Anthropologists estimate that Homo erectus died about 400,000 years ago, much earlier than Homo sapiens' evolution in Africa about 100,000 years later. But this estimate is always a bit vague-when every upright Haemophilus disappeared from Africa hundreds of thousands of years ago, did it really disappear?
About a century ago, Dutch researchers discovered twelve upright skulls and two lower bones in Ngandong, a volcanic island in Java, Indonesia. These findings represent the youngest and most advanced species ever, but dating them has always been a guess.
According to a new study published in the journal Nature, further chronological analysis of river landscapes in the same area concluded that these ancient humans were still walking on the island of Java 108,000 to 117,000 years ago.
Corresponding author Russell Ciochon, a paleoanthropologist at the University of Iowa, told Popular Science: "On the Java island of Nandong, there is nowhere else for uprights . "
He said that during the period when the glaciers were large and vast and the sea level was low, these peoples may enter Java through the land bridge between the Asian continent and the island.
Although these evidences indicate that these ancients have been lingering for quite some time, there is still no evidence that H. erectus has survived long enough to hang out on Java with modern people. However, they may still be confused with other mermaids. Genetic evidence indicates that the ancient human subspecies Denisovans in humans crossed with modern humans and older species and transmitted a small amount of ancient mysterious DNA residual signals.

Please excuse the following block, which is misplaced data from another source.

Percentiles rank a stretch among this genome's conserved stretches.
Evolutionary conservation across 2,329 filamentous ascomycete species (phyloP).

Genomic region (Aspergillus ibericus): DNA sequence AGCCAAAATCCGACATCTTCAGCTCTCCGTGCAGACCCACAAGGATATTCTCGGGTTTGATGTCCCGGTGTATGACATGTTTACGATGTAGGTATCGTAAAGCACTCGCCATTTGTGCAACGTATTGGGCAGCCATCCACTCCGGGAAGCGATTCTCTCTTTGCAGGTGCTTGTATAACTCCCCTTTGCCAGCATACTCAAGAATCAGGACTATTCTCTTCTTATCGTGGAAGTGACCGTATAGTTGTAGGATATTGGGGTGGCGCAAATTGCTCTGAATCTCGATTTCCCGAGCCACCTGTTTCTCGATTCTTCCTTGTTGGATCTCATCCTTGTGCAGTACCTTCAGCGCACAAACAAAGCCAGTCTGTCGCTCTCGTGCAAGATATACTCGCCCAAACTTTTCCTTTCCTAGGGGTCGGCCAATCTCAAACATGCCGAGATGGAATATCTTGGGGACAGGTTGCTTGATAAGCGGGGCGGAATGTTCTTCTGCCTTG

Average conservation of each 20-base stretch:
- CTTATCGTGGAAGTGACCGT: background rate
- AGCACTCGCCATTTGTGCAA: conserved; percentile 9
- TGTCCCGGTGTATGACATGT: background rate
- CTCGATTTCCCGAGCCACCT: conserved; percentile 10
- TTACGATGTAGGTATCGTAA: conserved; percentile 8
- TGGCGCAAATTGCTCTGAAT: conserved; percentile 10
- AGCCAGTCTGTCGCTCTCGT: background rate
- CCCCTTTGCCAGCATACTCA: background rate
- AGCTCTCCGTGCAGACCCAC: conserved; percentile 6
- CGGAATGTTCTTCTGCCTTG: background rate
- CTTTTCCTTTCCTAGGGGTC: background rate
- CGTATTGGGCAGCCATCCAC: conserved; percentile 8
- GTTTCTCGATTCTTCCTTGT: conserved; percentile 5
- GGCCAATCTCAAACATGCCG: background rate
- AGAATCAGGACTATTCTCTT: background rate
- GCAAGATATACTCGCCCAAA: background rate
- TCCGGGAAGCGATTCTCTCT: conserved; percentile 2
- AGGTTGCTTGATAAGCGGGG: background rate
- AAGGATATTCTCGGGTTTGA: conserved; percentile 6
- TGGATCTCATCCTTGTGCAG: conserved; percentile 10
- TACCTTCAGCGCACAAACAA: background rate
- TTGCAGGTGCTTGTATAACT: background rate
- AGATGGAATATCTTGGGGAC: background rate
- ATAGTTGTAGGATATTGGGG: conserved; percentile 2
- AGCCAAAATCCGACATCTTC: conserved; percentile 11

Ciochon said that another early human Homo floresiensis may be a dwarf of the jumping erect ape in Southeast Asia, and the Homo luzonensis may be a derived species.
All three of them are likely to live and continue developing on different islands at the same time, as this new study suggests that the upright Java H. looks different from older relatives in Africa and has evolved more.
"Species can be ancestors of other later species and still exist," he said. In another corner of the world, African uprights may have caused Heidelbergs, and finally Neanderthals.
So, what caused the death of Java Homo erectus? Qiu Xiong said that this is likely to be climate change. A pile of bones were also found next to the fossils, which were found in an open woodland environment similar to Africa. Ecosystems have become today's rainforests-Homo erectus may not be able to adapt. Of course, it is impossible to know exactly when the species died, but these young fossils are undoubtedly a clue.
For Harvard's paleoanthropologist Phillip Rightmire, who was not involved in the study, the new study points to the possibility of the species' development.
But when a story ends, it raises more questions and possibilities about the origin of a species that may have played an important role in the evolution of our other ancient human relatives.
"Every time a new fossil is found, it seems impossible to clarify the story, but to make it more complicated," Rightmire said.